I first caught The Pastels live at King Tut's Wah Wah Hut in 1994. I love the band on record but I probably love them even more live. There is something about the way Stephen plays his guitar (a beauty) and the way the band gel. I love how the line-up and sound has expanded. I love Katrina's drumming that sounds and looks so effortless and carefree at times and her voice is all kinds of melodic gorgeousness. And I love that live and on record, The Pastels music still has a loving, soulful, homegrown, could fall apart at any moment, type of immediacy and quality to it.

The Pastels are an incredibly important band to (and in) Glasgow. Stephen Pastel formed and released music on the legendary 53rd and 3rd Records and now runs the Geographic label. They have put on bands (and most probably put up bands), championed bands from Teenage Fanclub and The Vaselines through to bands like Spinning Coin and The Orielles from further afield. And they have shared their impeccable taste and knowledge via the support bands they cherry pick to play with them, their social media postings and through Stephen's work at Monorail Records.

Here are 10 of my favourites by The Pastels.

Classic line-up
Three minutes and 20 seconds of glorious guitars and gushing lyrics about sunshine, Glasgow and love. Stick this song on the next time you are walking about Glasgow (or any city) in the sunshine and your life will instantly improve.

See the sunshine split those buildings
And I'll feel my heart uplifting
Cause the city casts a magic spell
And my life seems so special

Glasgow is a brilliant city, it has so much to offer and Pastel's love for it comes pouring out in melodies and a love letter in a song.

When the tenement world reveals it's charm
You better grab it fast with both your arms

Crawl Babies
From the seminal Up For A Bit With The Pastels album this is brilliant. Everything seems to just come together, the guitars, the melodies, Stephen's vocals.

Says she's open like a book
She's got everything I need
Even wants to take the time
To teach me how to read

I wanna build her up, up as tall as a church
Just to to watch her, just to watch her falling down

Vivid Youth w/ Tenniscoats
How gloriously mellow and gorgeous is this? Just so beautiful, sublime and in the moment. Katrina's voice is so gentle and pure. I love the way the melody picks up so naturally for the all ashes are grey in the day section.

Check My Heart
Pure guitar pop perfection. This could warm the coldest of days. Katrina takes lead vocals that are melodic, catchy and sing-song-y. Check My Heart is upbeat and completely infectious. I was overjoyed when The Pastels returned from a long absence with this as the lead single. Sublime!

Katrina sings of grabbing life and love we're on a mountain top and I wanna leap out and get it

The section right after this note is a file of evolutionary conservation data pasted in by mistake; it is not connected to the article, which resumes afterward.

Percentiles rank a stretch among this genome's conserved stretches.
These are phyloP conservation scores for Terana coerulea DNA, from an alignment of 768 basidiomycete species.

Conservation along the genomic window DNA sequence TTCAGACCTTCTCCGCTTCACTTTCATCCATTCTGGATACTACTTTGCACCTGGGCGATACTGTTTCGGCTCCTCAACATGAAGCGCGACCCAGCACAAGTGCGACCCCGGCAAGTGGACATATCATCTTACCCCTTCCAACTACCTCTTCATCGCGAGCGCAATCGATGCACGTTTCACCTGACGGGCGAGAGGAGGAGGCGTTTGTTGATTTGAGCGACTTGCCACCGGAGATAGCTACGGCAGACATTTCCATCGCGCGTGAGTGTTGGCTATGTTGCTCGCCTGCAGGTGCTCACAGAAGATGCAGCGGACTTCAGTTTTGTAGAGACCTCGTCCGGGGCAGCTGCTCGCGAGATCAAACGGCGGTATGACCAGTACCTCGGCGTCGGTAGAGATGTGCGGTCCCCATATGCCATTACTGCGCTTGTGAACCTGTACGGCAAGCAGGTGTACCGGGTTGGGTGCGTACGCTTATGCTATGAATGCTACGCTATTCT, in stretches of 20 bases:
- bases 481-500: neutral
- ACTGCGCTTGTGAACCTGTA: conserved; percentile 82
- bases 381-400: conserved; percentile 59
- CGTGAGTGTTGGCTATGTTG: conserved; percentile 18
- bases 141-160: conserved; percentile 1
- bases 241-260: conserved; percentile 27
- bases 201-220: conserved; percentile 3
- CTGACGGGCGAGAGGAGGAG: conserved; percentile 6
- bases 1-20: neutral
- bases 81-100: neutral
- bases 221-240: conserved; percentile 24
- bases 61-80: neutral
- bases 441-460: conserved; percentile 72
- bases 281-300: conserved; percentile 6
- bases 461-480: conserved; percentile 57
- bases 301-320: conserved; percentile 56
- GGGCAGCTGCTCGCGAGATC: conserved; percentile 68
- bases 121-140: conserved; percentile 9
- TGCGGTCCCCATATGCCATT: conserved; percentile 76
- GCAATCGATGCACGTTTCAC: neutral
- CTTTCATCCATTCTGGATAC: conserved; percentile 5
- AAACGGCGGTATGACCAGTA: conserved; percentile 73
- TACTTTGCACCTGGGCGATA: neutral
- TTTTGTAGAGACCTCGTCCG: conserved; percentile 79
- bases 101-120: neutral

And Stephen comes in with the gorgeous I wanted a lifetime, not just to fall in your arms.

Million Tears
I only discovered Million Tears when I came across a YouTube playlist of every single Creation Records release a few years back. I couldn't believe I hadn't heard it before!

This is a pure two minute and 40 second rush of guitar pop brilliance. There is still time for a 30-second intro

Oh if I can't have you I don't want nobody else
And if I can't have you I won't take nobody else

I'd tear myself apart 
And cry a million tears
Break down the walls of pain 
And fall into the heartache scene

By 1 minute 20 we have reached a little breakdown and instrumental and then we're straight back into the verse and chorus. In truth this song is just one big chorus for me. It is perfect.

Truck Train Tractor
I love the humour and also the urgency in this song. It drives along (pardon the pun) and it always makes me smile.

Comin' Through
More incredible guitar pop! When you listen to songs like Comin' Through it is no wonder The Pastels made such an impression, such an impact and created such love from music fans all over the world.

I particularly love the closing 40-seconds or so. The Pastels are absolutely on it, everything collides beautifully as extra layers are added.

Nothing To Be Done
Pastel and Aggi (Annabel) duet and melt hearts. The song flows, crashes and tumbles beautifully as Stephen and Aggi take it in turns to trade verses before their vocals gel towards the end.

Take my hand and take my heart
I shiver when you're near

Baby Honey
Baby Honey thrills, it grooves, it drones, it ignites, it excites, it is utterly captivating. Baby Honey is young Glaswegians discovering The Velvet Underground and the thrill of finding out what sounds can be coaxed from an electric guitar.

If I wish upon a star
Take you just the way you are

There is magic in her fingertips
There is magic in the lips I kiss
There is magic in her beautiful eyes
Justify the tears I cry

Thank You For Being You
And we end 10 from The Pastels with the first song of theirs that I fell for. I hope you can hear why! This is guitar pop perfection, Pastel is so in love he needs four words rather than three.